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You are here : 3-RX.com > Medical Encyclopedia > Diseases and Conditions > Disseminated Intravascular Coagulation
      Category : Health Centers > Blood Disorders and Lymphatic System

Disseminated Intravascular Coagulation

Alternate Names : DIC, Consumption Coagulopathy

Overview, Causes, & Risk Factors | Symptoms & Signs | Diagnosis & Tests | Prevention & Expectations | Treatment & Monitoring

Disseminated intravascular coagulation (DIC) is a serious condition that affects the blood clotting mechanisms of the body. The proteins involved in blood clotting are activated in an abnormal and uncontrollable fashion by various diseases. This can result in tissue damage and abnormal bleeding.

What is going on in the body?

When a person is cut or bleeding from an injury, the blood must clot to stop him or her from bleeding to death. In order for blood to clot, a complex chain of events must occur. These events involve the activation, or "turning on," of certain proteins in the blood. In addition, special blood cells called platelets also help blood to form clots.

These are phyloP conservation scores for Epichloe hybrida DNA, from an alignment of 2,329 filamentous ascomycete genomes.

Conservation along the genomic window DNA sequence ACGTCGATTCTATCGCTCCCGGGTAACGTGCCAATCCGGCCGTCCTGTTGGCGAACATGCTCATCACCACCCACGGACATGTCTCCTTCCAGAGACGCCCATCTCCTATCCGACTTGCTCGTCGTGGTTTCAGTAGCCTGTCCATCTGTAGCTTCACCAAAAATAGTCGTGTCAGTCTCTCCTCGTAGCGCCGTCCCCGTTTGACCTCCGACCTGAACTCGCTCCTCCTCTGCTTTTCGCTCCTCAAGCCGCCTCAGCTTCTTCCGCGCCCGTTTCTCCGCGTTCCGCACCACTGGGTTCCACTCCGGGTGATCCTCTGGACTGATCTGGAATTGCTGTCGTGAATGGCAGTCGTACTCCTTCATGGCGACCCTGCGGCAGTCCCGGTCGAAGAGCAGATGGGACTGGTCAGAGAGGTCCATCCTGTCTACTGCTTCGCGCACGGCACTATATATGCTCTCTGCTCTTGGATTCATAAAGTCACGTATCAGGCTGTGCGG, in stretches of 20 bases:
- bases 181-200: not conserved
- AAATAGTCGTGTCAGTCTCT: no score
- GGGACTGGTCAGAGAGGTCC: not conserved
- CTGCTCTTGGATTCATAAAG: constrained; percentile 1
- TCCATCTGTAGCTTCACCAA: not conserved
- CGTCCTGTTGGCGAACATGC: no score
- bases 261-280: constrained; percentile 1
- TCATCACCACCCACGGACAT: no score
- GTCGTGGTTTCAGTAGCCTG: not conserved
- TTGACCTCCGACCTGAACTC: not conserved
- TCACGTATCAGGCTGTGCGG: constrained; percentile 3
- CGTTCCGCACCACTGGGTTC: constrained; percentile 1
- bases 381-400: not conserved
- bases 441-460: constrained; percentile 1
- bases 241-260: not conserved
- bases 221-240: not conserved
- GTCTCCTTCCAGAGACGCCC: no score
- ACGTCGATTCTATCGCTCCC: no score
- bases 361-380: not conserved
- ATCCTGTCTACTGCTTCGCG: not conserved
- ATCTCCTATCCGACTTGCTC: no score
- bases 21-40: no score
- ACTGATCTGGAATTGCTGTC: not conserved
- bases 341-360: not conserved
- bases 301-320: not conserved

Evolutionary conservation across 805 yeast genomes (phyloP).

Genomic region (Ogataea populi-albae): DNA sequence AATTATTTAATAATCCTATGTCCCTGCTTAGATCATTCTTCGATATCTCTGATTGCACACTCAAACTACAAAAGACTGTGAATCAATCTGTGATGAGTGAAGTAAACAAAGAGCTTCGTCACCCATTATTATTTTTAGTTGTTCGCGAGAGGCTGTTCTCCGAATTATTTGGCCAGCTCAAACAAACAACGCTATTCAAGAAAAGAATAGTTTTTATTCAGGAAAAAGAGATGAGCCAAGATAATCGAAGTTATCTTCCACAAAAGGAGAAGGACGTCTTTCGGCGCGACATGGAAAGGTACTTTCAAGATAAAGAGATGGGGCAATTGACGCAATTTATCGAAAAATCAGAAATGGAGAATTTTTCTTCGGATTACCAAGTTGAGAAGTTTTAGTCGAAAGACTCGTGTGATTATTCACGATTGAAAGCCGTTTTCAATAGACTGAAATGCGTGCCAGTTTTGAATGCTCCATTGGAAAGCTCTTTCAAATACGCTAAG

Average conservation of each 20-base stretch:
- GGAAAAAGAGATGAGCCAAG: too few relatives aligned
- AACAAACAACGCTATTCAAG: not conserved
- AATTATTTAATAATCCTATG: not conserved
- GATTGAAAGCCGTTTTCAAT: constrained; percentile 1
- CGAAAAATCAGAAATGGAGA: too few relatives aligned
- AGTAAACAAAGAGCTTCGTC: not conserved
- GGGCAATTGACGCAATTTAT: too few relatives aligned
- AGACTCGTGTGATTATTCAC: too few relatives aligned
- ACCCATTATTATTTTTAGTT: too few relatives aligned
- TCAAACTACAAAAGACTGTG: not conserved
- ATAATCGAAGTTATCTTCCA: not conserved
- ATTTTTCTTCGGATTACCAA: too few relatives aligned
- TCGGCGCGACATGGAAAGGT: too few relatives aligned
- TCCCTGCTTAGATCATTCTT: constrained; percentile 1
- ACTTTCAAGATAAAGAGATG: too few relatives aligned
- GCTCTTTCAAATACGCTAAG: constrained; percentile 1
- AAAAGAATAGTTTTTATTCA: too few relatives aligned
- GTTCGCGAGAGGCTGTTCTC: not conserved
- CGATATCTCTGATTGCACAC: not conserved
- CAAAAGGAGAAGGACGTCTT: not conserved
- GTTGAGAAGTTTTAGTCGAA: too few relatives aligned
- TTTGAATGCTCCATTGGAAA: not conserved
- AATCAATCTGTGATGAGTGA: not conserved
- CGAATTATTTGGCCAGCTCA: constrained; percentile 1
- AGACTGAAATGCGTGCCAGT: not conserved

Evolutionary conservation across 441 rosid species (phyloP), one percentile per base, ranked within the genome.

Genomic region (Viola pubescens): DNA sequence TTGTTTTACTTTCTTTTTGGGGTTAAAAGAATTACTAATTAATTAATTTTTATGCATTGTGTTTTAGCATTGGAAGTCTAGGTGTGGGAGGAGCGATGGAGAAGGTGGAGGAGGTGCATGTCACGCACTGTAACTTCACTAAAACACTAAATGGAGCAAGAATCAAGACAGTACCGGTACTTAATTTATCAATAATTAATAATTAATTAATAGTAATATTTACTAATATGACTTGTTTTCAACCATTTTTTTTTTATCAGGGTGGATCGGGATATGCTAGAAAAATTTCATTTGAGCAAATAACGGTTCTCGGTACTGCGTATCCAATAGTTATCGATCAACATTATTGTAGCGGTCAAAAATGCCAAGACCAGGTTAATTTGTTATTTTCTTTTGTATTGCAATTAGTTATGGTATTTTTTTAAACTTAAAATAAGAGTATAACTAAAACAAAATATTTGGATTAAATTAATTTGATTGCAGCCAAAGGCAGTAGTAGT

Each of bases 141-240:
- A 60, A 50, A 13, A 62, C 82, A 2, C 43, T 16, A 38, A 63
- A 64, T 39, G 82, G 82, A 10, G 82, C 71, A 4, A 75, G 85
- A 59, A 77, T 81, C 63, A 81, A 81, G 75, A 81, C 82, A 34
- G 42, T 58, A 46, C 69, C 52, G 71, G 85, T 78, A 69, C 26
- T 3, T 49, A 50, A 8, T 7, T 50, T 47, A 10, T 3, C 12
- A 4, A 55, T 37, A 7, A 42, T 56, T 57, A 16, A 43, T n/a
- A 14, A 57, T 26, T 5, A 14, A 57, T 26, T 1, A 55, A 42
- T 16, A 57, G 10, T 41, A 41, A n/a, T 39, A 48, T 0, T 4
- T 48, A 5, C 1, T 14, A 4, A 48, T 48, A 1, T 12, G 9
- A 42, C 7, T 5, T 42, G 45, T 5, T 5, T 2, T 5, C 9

In DIC, platelets and the proteins that make blood clot are activated abnormally. DIC usually occurs due to another underlying disease or condition, such as cancer. Once the blood clotting mechanism is turned on in DIC, blood clots may form inside the bloodstream. These tiny blood clots can damage tissue by blocking blood flow through blood vessels. In addition, if the DIC persists, all of the blood clotting proteins may get "used up" or destroyed. This may lead to abnormal bleeding.

What are the causes and risks of the condition?

The most common causes of DIC are:

  • pregnancy, which usually causes DIC when a complication causes material from the inside of the womb to get into the mother's bloodstream
  • cancer
  • serious infections, such as a blood infection known as sepsis
  • severe head injury
  • surgery, such as operations involving the prostate gland in men
  • certain poisonous snakebites


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    Disseminated Intravascular Coagulation: Symptoms & Signs

    Author: Adam Brochert, MD
    Reviewer: Gail Hendrickson, RN, BS
    Date Reviewed: 07/12/01

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